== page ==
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Warren Miller Column

The Curmudgeon perspective



My wife accuses me of being a curmudgeon when I tell stories about what it was like to ski in another era and on another planet, when rope tow tickets cost $2 a day and chairlifts cost $4. When you’ve been skiing as long as I have, you’re a curmudgeon whether you intend to be or not.

With the ever-increasing cost of skiing, there are certain times to ski and certain times to stay off the mountain. Some may call me a curmudgeon, but I prefer to think of myself as someone who learns from experience. And I know from experience that the lift lines are about to get long, prices are about to get even higher and the powder is about to get tracked up.

With Christmas only a week away, I hope you have carved plenty of turns to hold you until the New Year. The tourists are about to descend on all ski resorts, which marks the end of the no-customers-at-the-resorts season, which is the month between Thanksgiving and Christmas.

The no-customers-at-the-resorts season is often one of the best times to ski if the snow co-operates like it has this year. The Thanksgiving crowds leave the Sunday after Thanksgiving to leave any new powder snow to the employees or any other local who can afford to buy a ticket.

The big storms that drop two or more feet of snow usually wait off the coast of Alaska until after the Thanksgiving weekend before they come roaring across North America and cover any blemish that the earth might have. That seems to be what has happened this year, with more snow than most of us have seen this early in more than a decade.

But Christmas is upon us and the no-customers-at-the-resorts season is about to give way to the no-room-at-the-inn season. It looks like it will be the best and most crowded Christmas ski season since Santa Claus on skis was first seen. The rates at some of the destination resorts will double or triple during the Christmas holidays, but they will still be full. Perhaps this is the only way that the resorts can subsidize the first three weeks of December, when you can ski or snowboard right up to the loading platform, sit down and ride back up.

Maybe I really am a curmudgeon because I say don’t ski during Christmas season. But, I know that if enough of that white stuff falls out of the sky, even crowds and high prices can’t deter me. Regardless of costs or crowds, I know I’m lucky to be able to ski. I may be a curmudgeon, but at least I’m an appreciative curmudgeon. While watching coverage of the war in Afghanistan, I heard that many of the people earn less per month than some of us spend on a one-day lift ticket. That’s hard for a lot of us to fathom. If only everyone could find their freedom on a pair of skis rather than from behind a rifle.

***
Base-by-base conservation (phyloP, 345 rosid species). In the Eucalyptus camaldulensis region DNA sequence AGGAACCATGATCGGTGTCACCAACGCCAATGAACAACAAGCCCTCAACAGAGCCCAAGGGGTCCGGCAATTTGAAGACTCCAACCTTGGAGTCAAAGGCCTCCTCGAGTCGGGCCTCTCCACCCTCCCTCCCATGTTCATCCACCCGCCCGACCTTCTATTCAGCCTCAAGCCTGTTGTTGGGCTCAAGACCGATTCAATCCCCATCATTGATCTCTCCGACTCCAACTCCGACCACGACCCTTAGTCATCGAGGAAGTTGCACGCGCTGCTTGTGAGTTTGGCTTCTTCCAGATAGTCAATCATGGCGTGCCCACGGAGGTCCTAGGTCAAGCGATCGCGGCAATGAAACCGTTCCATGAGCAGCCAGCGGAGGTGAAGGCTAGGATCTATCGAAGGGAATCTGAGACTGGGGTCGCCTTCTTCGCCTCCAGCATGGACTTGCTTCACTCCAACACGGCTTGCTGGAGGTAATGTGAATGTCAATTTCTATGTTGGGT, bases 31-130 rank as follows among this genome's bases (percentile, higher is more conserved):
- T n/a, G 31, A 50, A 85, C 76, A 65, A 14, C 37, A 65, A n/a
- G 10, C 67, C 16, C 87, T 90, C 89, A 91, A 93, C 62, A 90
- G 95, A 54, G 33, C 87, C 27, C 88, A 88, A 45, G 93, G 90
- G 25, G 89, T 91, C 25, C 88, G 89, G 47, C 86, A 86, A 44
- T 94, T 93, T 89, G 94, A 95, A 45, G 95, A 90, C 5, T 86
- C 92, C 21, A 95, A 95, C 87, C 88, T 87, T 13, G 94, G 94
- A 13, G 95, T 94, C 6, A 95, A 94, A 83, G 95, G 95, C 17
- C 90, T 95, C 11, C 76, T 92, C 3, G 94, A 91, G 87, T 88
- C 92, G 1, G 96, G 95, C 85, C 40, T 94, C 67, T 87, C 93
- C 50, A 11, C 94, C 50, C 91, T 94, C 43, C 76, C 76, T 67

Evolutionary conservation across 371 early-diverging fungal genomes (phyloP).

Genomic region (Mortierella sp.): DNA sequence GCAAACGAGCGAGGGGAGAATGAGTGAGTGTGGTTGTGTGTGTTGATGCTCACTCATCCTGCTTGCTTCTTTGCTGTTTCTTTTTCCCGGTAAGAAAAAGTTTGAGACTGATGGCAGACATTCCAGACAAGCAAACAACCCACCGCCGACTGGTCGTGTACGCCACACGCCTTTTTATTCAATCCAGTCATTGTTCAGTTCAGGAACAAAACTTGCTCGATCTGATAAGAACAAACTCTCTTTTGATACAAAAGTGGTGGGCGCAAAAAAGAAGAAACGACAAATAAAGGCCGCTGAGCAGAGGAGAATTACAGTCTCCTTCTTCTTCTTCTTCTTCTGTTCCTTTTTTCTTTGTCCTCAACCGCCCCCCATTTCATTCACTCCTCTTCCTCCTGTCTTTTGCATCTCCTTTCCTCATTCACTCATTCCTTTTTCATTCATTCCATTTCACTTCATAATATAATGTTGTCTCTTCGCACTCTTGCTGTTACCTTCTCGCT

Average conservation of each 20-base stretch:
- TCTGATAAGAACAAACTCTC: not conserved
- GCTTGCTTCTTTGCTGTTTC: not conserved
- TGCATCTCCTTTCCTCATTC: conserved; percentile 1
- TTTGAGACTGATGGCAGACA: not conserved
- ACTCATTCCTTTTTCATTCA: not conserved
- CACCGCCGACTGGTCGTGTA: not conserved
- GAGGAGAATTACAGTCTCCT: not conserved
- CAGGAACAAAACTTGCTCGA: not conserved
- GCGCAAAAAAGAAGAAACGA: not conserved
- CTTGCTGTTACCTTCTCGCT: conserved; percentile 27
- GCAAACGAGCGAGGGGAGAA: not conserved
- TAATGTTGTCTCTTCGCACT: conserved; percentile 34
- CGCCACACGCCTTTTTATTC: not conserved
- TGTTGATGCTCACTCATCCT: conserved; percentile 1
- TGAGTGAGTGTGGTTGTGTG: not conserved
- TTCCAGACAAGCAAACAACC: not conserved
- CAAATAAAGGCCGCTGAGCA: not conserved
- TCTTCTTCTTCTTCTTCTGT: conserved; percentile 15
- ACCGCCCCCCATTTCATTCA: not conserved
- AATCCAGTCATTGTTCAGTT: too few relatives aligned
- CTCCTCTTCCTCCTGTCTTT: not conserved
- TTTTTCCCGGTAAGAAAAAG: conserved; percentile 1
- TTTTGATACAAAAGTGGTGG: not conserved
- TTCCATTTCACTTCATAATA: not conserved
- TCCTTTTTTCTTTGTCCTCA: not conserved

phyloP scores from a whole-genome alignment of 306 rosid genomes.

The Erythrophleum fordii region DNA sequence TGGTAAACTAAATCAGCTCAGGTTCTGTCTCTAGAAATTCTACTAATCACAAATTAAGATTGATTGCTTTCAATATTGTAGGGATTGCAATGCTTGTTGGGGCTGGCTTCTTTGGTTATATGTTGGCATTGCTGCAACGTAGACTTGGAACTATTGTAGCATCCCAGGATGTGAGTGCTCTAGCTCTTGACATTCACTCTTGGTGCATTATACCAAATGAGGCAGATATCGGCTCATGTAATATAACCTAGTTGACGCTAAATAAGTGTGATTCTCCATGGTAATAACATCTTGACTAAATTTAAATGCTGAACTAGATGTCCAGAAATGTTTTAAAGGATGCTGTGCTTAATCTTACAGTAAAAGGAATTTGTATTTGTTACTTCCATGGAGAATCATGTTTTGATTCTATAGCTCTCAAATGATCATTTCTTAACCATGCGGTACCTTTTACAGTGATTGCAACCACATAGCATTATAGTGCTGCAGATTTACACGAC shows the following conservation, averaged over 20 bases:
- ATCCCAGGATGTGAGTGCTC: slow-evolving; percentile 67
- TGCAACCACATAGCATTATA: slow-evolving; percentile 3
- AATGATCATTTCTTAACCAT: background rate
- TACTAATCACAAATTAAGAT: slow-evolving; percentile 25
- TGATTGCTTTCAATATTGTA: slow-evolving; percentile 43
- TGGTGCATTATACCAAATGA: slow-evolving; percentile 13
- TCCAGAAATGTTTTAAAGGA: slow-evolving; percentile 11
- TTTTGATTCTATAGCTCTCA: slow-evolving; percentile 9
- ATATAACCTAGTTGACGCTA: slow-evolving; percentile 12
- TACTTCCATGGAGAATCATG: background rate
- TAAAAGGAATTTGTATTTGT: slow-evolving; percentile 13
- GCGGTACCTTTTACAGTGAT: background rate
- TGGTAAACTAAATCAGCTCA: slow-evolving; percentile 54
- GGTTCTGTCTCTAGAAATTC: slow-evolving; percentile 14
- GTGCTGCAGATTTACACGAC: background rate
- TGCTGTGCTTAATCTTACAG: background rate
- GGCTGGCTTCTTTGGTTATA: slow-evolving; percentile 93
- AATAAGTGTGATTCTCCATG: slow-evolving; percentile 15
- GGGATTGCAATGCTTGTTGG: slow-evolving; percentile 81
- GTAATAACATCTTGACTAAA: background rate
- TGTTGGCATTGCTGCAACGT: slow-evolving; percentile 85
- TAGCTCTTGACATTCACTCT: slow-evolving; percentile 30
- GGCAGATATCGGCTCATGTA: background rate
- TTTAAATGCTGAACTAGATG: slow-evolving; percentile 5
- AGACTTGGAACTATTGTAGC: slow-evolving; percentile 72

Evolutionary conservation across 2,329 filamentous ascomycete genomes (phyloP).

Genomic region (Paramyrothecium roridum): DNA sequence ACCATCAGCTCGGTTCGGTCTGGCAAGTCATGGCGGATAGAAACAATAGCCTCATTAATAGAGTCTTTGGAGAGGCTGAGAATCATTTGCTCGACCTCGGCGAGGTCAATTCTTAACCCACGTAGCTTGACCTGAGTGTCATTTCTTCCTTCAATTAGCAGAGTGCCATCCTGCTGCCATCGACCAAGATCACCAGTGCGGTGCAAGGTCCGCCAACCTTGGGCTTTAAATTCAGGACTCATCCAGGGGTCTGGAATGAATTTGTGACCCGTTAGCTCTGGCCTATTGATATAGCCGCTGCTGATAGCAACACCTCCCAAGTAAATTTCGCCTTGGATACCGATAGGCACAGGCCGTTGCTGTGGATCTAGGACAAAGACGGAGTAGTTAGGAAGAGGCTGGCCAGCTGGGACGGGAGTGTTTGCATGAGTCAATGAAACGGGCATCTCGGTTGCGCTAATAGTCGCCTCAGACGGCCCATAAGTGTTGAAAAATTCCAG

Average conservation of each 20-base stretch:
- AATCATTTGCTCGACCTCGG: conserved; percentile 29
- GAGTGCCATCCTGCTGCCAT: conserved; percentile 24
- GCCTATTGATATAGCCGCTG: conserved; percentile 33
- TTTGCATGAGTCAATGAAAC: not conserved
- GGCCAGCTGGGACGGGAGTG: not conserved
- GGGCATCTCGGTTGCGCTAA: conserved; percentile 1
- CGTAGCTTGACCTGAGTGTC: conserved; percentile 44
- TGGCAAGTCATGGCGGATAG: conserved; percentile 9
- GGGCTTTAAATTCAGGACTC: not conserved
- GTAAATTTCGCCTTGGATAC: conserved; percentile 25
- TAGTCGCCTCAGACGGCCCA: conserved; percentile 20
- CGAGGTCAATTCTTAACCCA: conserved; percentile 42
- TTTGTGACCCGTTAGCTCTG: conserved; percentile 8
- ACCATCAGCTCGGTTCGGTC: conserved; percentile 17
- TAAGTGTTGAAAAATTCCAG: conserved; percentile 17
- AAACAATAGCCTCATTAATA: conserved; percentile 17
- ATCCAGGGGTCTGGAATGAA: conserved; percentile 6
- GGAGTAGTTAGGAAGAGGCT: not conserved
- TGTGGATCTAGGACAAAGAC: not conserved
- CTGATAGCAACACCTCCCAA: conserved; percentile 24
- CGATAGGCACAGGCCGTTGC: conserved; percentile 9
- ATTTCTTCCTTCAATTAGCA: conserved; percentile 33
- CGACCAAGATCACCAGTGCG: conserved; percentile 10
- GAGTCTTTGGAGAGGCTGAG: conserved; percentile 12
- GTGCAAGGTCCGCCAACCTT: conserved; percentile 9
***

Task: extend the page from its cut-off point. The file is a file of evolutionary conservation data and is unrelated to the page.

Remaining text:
It doesn’t even matter what type of skis you prefer. I know some skiers who drive from New York City to Vermont and spend the weekend walking around on their skinny skis. They have been doing it for years and have never ridden a chairlift. They think that gliding through the woods while sweating in their spandex underwear is the ultimate thrill. They wonder why we like to ride chairlifts and feel the wind rushing through our hair (if we still have hair). We wonder why they thoroughly enjoy sweating around a flat valley all day.

I have some other friends who sleep late in their deluxe condo. When they finally wake up, they ride up on the lift to the restaurant at the top of old Skinhead, where they have a leisurely lunch before they ski down and go for cocktails.

On the other side of the spectrum is the Ajax Ski Club, which has an old ski bus with a TV in it. From the time they leave suburbia, they watch an endless library of my ski movies. By the time they reach their rented condos, they have seen four or five ski movies and are so hyper that they spend the first night staring at the ceiling with their eyes wide open. The next day, they ski 10,000 feet where they get substantially less oxygen with each breath, forcing them to stop at the closest bistro for a few beers.

As usual, I digress. Does any of this matter? I don’t think so. My point is that regardless of where, how or when you ski, all that matters is that you do ski. After every ski run, each of us is a different person than when we started at the top or at the beginning of the cross-country trail. That’s true even for an old curmudgeon like me.

Whichever type of skiing you go for, go for it with your entire being. I just hope you got up there to do it before the rates go up for the Christmas holidays. Face it, I really am a curmudgeon.

That’s my opinion and I’m stuck with it.